Monday , 20 May 2019
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Science Film Festival of India comes to a close

The fourth edition of the Science Film Festival of India (SCI-FFI) held over three days drew to a close on January 19 at Inox, Panaji. Organised by Vidnyan Parishad, Goa, the film festival which was themed around the ‘Future of the Oceans’ saw a variety of activities like the screening of science based feature films, a telescope making workshop, screening of theme based films followed by talks with scientists, a science teacher/lecturer workshop, and an exhibition by national institutes namely National Institute of Oceanography (CSIR-NIO), National Centre for Polar and Ocean Research (NCPOR), Indian Council of Agricultural Research (ICAR), Goa State Innovation Council (GSIC), Vikram Sarabhai Space Exhibition (SAC, ISRO), Nuclear Power Station, Kaiga and ‘Indian Scientist-Gallery’.

The closing event witnessed a lecture by chief guest Rajgopala Chidambaram, a Padma Vibhushan awardee and former principal scientific advisor to Government of India on India’s nuclear programme. National Organising Secretary, Vijnana Bharati Jayantrao Sahasrabuddhe was the guest of honour.

Other dignitaries present were director NIO and Chairman of Organising committee Sunil Kumar Singh, president of Vidnyan Parishad, Goa Suhas Godse and secretary of SCI-FFI 2019 Abhay Bhamaikar.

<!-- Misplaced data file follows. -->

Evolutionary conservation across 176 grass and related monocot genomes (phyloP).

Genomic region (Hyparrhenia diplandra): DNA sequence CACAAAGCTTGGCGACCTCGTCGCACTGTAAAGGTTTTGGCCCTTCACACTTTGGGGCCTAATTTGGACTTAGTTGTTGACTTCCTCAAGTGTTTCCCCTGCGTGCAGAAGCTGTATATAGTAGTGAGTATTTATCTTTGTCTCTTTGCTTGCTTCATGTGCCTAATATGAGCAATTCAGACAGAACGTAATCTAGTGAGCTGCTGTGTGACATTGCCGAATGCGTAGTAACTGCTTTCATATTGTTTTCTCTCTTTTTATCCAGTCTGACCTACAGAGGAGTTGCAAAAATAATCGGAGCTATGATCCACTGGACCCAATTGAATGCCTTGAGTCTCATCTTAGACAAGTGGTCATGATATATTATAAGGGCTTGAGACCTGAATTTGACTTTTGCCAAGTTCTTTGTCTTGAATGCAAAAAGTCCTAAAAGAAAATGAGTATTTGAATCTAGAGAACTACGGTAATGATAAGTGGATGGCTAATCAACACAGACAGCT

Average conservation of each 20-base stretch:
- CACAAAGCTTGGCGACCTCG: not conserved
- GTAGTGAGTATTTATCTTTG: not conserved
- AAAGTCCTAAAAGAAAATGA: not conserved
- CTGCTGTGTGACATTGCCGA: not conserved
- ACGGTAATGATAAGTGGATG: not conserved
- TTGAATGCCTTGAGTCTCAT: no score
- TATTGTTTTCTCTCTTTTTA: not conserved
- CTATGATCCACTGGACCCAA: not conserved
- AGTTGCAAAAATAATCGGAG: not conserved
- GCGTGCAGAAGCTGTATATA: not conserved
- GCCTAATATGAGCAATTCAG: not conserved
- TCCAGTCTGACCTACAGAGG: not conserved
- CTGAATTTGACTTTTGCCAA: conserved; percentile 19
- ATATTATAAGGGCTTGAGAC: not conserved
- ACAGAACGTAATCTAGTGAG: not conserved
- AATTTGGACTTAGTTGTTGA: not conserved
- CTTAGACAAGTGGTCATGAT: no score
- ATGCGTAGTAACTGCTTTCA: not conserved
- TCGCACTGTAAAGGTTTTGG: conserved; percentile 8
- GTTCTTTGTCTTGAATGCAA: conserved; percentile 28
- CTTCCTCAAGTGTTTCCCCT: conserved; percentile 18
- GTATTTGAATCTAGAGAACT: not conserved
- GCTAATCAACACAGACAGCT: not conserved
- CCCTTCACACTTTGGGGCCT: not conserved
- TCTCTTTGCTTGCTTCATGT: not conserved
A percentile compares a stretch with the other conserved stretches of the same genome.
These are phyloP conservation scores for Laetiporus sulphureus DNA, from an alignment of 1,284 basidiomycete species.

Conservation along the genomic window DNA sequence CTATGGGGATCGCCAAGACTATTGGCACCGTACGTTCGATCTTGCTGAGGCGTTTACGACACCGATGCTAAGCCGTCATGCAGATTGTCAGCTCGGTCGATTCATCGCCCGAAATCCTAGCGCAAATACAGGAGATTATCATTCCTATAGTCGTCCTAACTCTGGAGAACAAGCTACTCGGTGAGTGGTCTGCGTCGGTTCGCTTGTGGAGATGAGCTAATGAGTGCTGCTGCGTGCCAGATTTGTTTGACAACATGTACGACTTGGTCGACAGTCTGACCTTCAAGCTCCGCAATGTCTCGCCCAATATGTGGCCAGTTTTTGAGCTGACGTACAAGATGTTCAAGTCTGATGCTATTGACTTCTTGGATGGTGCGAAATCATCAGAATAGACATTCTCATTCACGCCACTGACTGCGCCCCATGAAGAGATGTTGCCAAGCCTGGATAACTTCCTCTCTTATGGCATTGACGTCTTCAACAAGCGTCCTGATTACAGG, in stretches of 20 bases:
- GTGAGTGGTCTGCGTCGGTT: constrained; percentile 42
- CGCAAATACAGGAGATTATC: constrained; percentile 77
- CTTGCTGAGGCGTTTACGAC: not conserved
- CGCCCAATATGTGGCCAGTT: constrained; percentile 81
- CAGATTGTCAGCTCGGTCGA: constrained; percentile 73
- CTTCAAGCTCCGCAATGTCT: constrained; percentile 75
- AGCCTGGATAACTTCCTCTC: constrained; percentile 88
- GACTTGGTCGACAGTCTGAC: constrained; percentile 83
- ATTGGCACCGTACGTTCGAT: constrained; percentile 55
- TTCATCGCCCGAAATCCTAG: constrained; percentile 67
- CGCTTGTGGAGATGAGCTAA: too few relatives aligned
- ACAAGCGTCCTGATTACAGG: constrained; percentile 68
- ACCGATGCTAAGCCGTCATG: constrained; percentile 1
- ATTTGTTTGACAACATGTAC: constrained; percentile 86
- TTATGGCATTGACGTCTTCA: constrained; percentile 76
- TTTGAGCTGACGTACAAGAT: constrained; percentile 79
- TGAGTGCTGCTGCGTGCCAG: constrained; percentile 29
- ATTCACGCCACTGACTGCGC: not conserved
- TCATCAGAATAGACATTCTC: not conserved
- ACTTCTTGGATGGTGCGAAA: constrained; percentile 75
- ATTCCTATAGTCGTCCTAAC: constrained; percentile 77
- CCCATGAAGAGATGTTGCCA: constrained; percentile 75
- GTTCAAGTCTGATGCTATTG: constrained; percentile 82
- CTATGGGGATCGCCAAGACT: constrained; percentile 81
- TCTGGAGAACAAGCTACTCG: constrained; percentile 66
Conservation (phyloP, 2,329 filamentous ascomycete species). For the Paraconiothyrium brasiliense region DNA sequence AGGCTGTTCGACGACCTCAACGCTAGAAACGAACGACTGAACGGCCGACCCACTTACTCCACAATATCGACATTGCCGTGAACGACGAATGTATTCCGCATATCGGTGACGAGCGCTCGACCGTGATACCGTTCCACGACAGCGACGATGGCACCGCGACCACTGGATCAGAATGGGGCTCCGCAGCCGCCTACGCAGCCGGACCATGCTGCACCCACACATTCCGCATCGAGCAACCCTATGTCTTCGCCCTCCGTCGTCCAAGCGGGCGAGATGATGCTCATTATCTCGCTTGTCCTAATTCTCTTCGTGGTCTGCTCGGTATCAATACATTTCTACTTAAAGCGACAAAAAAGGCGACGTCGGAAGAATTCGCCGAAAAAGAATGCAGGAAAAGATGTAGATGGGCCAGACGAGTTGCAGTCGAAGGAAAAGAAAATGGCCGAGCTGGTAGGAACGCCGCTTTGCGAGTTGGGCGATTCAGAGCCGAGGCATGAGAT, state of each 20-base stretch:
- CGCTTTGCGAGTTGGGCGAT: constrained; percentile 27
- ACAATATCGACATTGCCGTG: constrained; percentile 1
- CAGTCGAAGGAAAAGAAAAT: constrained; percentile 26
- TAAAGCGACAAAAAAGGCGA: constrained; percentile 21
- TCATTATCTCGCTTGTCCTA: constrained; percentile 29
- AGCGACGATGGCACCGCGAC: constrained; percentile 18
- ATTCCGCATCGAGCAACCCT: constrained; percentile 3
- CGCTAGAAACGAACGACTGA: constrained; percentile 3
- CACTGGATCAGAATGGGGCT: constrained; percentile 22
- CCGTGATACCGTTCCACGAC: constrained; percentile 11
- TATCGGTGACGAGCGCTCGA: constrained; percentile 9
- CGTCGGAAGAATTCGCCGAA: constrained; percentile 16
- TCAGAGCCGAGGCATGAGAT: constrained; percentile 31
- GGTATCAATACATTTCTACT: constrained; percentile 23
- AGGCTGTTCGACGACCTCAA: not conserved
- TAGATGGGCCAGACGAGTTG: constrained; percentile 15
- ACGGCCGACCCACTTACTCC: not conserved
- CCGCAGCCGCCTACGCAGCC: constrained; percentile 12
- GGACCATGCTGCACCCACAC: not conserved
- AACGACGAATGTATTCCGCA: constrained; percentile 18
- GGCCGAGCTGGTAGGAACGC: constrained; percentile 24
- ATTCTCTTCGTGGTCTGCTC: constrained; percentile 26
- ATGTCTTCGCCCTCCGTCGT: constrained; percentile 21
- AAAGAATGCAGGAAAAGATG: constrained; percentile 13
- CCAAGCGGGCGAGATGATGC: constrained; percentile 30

Speaking about the importance of developing nuclear energy in India, Chidambaram pointed out that the greatest challenges of the 21st century are climate change and energy security. In fact, he further pointed out that according to the 5th Assessment Report of the International Panel of Climate Change (IPCC) 2014, from the pre industry period (1880) to the year 2012, the world on an average has warmed by slightly less than 1 degree (0.85 degrees – from 0.65 to 1.60 degrees Celsius). The recommendation was that this needs to be limited to less than 2 degree. A much more recent report in 2018 however, recommended that this be limited to 1.5 degrees so as to prevent sea water levels from rising thereby causing low lying areas to go under water. “For this to happen, emission of carbon dioxide and other gases needs to be cut down. And with the use of nuclear energy from the working reactors, the amount of carbon dioxide that can be cut down is equivalent to cutting down of 400 million cars from the road,” he stated.

Chidambaram listed out the various reactors in India, including those under construction and projects which are being sanctioned in Madhya Pradesh, Karnataka, Rajasthan and Haryana.

“Nuclear energy is power, electricity, weapons, but it is so many other things. There is no societal activity in which nuclear energy doesn’t feature,” he said, while illustrating a few ways that nuclear energy is used including food preservation by irraditation, diagnosis and treatment of cancer and other diseases etc.

He further explained India’s 3 stage nuclear programme and ended the lecture on a positive note with a quote from director general IAEA Yukia Amino’s lecture where he mentioned that India is at the forefront of technological development in the nuclear sector not least in the area of fast reactors and related fuel cycles.

The lecture was followed by the valedictory ceremony. This year the pre-fest covered 125 institutions across Goa and 3 in the state of Maharashtra. The main event saw 25,000 students across 210 institutions.

The fifth edition of the festival in 2020 will get bigger with Vigyan Prasar collaborating with Vidnyan Parishad.